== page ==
Kingbird, the buzzy restaurant on the ground floor of the Watergate Hotel is that rare place that attracts both locals and visitors. Initially, people were drawn to the storied history of one of the hotel world’s most anticipated relaunches, but quickly curiosity was replaced by respect for the food. The credit for this feat goes to Chef Michael Santoro, who delivers standout food in a town now crowded with great kitchens. Santoro’s wagyu beef tataki is melt-in-your-mouth perfect; his scallops refined with rhubarb and brown butter; and his reverence for the vegetable is on display in sides like char-grilled beets with toasty pecans and grille carrots spiked with cardamom and paired with tangy yogurt. Santoro brings his international experiences –including stints at Michelin Star restaurants like The Fat Duck in England and Mugaritz in Spain—to the menu while sourcing from local farmers and artisans, thanks to relationships he forged while helming kitchen in DC, Philadelphia and most recently New York City, where he was Executive Chef at the Andaz on 5th Avenue.
What drew you to become a chef?
Honestly, it was the only thing I was ever good at, enough to earn a living.
Any early memories of cooking?
Most definitely. My best mate’s mother was from Naples, Italy. Growing up I would literally finish dinner at my house and go directly to his and eat legs of lamb, fresh made pastas, sweets, you name it. My earliest cooking memory was when I learned how to properly pick a lamb head.
From veal to vegan, what drives the diversity of your menu?
The diversity of what this region has to offer. The veal is 100% vertically born, raised, and harvested, free ranging local product. With so much diverse vegetable and growing season, doing vegan food is inspiring. Basically, we cook what our experiences are. Luckily, most of us have had the fortune of travel and working all over the world. Bringing those inspirations and preparations to DC is what makes this job so much fun.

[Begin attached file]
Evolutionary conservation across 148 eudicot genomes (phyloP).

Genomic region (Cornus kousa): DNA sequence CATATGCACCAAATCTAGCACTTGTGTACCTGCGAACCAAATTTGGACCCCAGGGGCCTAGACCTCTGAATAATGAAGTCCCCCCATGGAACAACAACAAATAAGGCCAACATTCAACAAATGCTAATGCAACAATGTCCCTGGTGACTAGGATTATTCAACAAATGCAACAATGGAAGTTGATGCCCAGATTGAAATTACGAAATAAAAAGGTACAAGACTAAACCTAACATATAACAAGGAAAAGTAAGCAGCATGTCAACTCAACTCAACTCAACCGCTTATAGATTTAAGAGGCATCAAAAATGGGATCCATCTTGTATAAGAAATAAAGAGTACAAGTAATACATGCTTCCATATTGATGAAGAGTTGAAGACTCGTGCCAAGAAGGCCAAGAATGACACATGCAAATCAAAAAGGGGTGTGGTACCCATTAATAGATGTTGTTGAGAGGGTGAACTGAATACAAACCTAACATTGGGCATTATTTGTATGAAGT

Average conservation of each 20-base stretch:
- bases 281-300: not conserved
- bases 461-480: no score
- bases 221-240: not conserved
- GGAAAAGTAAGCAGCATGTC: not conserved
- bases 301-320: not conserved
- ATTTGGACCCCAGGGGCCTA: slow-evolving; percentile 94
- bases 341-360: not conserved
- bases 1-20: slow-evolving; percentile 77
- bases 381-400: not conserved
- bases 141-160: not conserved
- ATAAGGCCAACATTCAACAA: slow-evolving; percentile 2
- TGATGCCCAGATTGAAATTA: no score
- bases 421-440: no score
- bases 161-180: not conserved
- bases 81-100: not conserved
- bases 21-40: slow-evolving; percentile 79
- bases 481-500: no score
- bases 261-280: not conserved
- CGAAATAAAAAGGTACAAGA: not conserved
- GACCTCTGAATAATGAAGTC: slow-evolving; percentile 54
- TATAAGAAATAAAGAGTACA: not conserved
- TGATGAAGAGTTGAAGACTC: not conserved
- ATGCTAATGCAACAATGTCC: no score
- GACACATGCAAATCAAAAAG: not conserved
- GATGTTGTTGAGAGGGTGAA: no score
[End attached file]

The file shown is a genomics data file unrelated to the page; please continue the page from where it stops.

Any thoughts about working inside The Watergate, with it’s..uh..rich history?
Pour me a couple of whiskies and I’ll tell you all about it! I have the whole scoop!
When you’re not working, what’s your favorite go-to meal at home or out?
I cook on Sunday’s at my house for my wife and son. I teach him new dishes every week. His favorite is pasta, so as long as he is eating and helping it’s my favorite as well.
Are there any ingredients that you haven’t had a chance to work with yet but would love to incorporate?
When I was in Amsterdam, there was this tiny little restaurant that sat eight people. The owner, cooked the food, sat the table, served the table, cleared the table. It was so cool. She served me a braised lamb ear with skate wing dish, that I have not forgotten to this day—that was 15 years ago. I have been looking for lamb ear ever since and still haven’t been able to find it.
Flash forward ten years: What are you doing?
Celebrating our 5th year of 3 Michelin stars.